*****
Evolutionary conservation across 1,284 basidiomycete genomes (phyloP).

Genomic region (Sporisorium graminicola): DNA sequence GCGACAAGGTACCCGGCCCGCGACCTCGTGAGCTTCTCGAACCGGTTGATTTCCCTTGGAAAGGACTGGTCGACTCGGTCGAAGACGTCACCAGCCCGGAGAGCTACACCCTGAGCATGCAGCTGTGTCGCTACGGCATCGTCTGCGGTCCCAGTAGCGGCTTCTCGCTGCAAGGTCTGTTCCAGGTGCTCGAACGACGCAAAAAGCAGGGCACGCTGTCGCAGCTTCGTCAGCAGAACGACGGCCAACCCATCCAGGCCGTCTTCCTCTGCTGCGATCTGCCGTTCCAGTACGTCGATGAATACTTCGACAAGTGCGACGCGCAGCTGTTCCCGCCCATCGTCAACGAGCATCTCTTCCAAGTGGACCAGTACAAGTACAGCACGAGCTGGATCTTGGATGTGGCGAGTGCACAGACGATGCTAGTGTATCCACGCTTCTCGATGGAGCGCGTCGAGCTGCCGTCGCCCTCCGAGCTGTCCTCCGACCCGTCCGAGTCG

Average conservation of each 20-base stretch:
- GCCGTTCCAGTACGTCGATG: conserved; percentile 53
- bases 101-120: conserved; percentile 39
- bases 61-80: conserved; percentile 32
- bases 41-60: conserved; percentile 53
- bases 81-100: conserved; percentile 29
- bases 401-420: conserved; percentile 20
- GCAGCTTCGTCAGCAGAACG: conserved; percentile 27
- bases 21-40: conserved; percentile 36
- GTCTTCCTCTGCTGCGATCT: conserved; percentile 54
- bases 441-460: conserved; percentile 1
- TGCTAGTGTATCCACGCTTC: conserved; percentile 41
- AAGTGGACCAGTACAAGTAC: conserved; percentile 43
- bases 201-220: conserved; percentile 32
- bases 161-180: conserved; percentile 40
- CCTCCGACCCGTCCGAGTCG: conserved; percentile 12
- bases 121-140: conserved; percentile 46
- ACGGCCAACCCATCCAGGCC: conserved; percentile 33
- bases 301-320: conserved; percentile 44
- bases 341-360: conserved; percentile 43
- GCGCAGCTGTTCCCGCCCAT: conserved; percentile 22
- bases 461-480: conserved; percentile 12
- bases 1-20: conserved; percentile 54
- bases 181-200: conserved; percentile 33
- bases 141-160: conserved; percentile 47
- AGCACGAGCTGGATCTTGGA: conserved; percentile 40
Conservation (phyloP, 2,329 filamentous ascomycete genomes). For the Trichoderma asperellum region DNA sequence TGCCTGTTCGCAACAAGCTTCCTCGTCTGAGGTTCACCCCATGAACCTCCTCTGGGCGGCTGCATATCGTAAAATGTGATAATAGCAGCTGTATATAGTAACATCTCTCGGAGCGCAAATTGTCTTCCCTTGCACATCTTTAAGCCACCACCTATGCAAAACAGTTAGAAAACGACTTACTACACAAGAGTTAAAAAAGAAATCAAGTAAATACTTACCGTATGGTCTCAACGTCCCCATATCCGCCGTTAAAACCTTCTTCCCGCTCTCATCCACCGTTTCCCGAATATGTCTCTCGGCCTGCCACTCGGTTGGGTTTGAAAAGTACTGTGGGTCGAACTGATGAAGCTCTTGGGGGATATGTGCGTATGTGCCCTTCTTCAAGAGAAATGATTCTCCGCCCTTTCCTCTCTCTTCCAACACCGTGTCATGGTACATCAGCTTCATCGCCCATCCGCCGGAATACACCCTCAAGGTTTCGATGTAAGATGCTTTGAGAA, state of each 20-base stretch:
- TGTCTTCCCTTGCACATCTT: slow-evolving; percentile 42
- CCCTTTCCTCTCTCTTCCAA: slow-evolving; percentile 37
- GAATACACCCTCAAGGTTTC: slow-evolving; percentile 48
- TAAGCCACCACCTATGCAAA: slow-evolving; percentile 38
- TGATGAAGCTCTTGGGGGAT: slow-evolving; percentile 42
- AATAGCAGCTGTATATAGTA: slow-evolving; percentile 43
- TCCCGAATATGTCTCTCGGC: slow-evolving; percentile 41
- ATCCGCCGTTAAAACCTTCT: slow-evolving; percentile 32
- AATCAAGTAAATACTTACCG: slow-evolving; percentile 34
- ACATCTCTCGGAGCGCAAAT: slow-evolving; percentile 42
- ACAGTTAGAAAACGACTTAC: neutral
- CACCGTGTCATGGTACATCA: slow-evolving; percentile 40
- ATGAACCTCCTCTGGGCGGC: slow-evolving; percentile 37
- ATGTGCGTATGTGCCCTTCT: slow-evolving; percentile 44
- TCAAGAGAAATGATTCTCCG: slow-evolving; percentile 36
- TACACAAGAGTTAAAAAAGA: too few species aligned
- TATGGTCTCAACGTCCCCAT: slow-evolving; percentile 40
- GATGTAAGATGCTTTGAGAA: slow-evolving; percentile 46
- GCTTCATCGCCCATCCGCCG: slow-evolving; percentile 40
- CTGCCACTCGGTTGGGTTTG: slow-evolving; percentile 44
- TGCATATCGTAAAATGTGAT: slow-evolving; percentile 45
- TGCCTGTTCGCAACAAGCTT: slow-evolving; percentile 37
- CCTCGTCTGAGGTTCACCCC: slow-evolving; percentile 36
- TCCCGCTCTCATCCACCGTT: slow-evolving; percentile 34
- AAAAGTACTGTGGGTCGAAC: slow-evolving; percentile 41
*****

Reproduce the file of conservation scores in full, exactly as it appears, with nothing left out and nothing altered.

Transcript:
Evolutionary conservation across 1,284 basidiomycete genomes (phyloP).

Genomic region (Sporisorium graminicola): DNA sequence GCGACAAGGTACCCGGCCCGCGACCTCGTGAGCTTCTCGAACCGGTTGATTTCCCTTGGAAAGGACTGGTCGACTCGGTCGAAGACGTCACCAGCCCGGAGAGCTACACCCTGAGCATGCAGCTGTGTCGCTACGGCATCGTCTGCGGTCCCAGTAGCGGCTTCTCGCTGCAAGGTCTGTTCCAGGTGCTCGAACGACGCAAAAAGCAGGGCACGCTGTCGCAGCTTCGTCAGCAGAACGACGGCCAACCCATCCAGGCCGTCTTCCTCTGCTGCGATCTGCCGTTCCAGTACGTCGATGAATACTTCGACAAGTGCGACGCGCAGCTGTTCCCGCCCATCGTCAACGAGCATCTCTTCCAAGTGGACCAGTACAAGTACAGCACGAGCTGGATCTTGGATGTGGCGAGTGCACAGACGATGCTAGTGTATCCACGCTTCTCGATGGAGCGCGTCGAGCTGCCGTCGCCCTCCGAGCTGTCCTCCGACCCGTCCGAGTCG

Average conservation of each 20-base stretch:
- GCCGTTCCAGTACGTCGATG: conserved; percentile 53
- bases 101-120: conserved; percentile 39
- bases 61-80: conserved; percentile 32
- bases 41-60: conserved; percentile 53
- bases 81-100: conserved; percentile 29
- bases 401-420: conserved; percentile 20
- GCAGCTTCGTCAGCAGAACG: conserved; percentile 27
- bases 21-40: conserved; percentile 36
- GTCTTCCTCTGCTGCGATCT: conserved; percentile 54
- bases 441-460: conserved; percentile 1
- TGCTAGTGTATCCACGCTTC: conserved; percentile 41
- AAGTGGACCAGTACAAGTAC: conserved; percentile 43
- bases 201-220: conserved; percentile 32
- bases 161-180: conserved; percentile 40
- CCTCCGACCCGTCCGAGTCG: conserved; percentile 12
- bases 121-140: conserved; percentile 46
- ACGGCCAACCCATCCAGGCC: conserved; percentile 33
- bases 301-320: conserved; percentile 44
- bases 341-360: conserved; percentile 43
- GCGCAGCTGTTCCCGCCCAT: conserved; percentile 22
- bases 461-480: conserved; percentile 12
- bases 1-20: conserved; percentile 54
- bases 181-200: conserved; percentile 33
- bases 141-160: conserved; percentile 47
- AGCACGAGCTGGATCTTGGA: conserved; percentile 40
Conservation (phyloP, 2,329 filamentous ascomycete genomes). For the Trichoderma asperellum region DNA sequence TGCCTGTTCGCAACAAGCTTCCTCGTCTGAGGTTCACCCCATGAACCTCCTCTGGGCGGCTGCATATCGTAAAATGTGATAATAGCAGCTGTATATAGTAACATCTCTCGGAGCGCAAATTGTCTTCCCTTGCACATCTTTAAGCCACCACCTATGCAAAACAGTTAGAAAACGACTTACTACACAAGAGTTAAAAAAGAAATCAAGTAAATACTTACCGTATGGTCTCAACGTCCCCATATCCGCCGTTAAAACCTTCTTCCCGCTCTCATCCACCGTTTCCCGAATATGTCTCTCGGCCTGCCACTCGGTTGGGTTTGAAAAGTACTGTGGGTCGAACTGATGAAGCTCTTGGGGGATATGTGCGTATGTGCCCTTCTTCAAGAGAAATGATTCTCCGCCCTTTCCTCTCTCTTCCAACACCGTGTCATGGTACATCAGCTTCATCGCCCATCCGCCGGAATACACCCTCAAGGTTTCGATGTAAGATGCTTTGAGAA, state of each 20-base stretch:
- TGTCTTCCCTTGCACATCTT: slow-evolving; percentile 42
- CCCTTTCCTCTCTCTTCCAA: slow-evolving; percentile 37
- GAATACACCCTCAAGGTTTC: slow-evolving; percentile 48
- TAAGCCACCACCTATGCAAA: slow-evolving; percentile 38
- TGATGAAGCTCTTGGGGGAT: slow-evolving; percentile 42
- AATAGCAGCTGTATATAGTA: slow-evolving; percentile 43
- TCCCGAATATGTCTCTCGGC: slow-evolving; percentile 41
- ATCCGCCGTTAAAACCTTCT: slow-evolving; percentile 32
- AATCAAGTAAATACTTACCG: slow-evolving; percentile 34
- ACATCTCTCGGAGCGCAAAT: slow-evolving; percentile 42
- ACAGTTAGAAAACGACTTAC: neutral
- CACCGTGTCATGGTACATCA: slow-evolving; percentile 40
- ATGAACCTCCTCTGGGCGGC: slow-evolving; percentile 37
- ATGTGCGTATGTGCCCTTCT: slow-evolving; percentile 44
- TCAAGAGAAATGATTCTCCG: slow-evolving; percentile 36
- TACACAAGAGTTAAAAAAGA: too few species aligned
- TATGGTCTCAACGTCCCCAT: slow-evolving; percentile 40
- GATGTAAGATGCTTTGAGAA: slow-evolving; percentile 46
- GCTTCATCGCCCATCCGCCG: slow-evolving; percentile 40
- CTGCCACTCGGTTGGGTTTG: slow-evolving; percentile 44
- TGCATATCGTAAAATGTGAT: slow-evolving; percentile 45
- TGCCTGTTCGCAACAAGCTT: slow-evolving; percentile 37
- CCTCGTCTGAGGTTCACCCC: slow-evolving; percentile 36
- TCCCGCTCTCATCCACCGTT: slow-evolving; percentile 34
- AAAAGTACTGTGGGTCGAAC: slow-evolving; percentile 41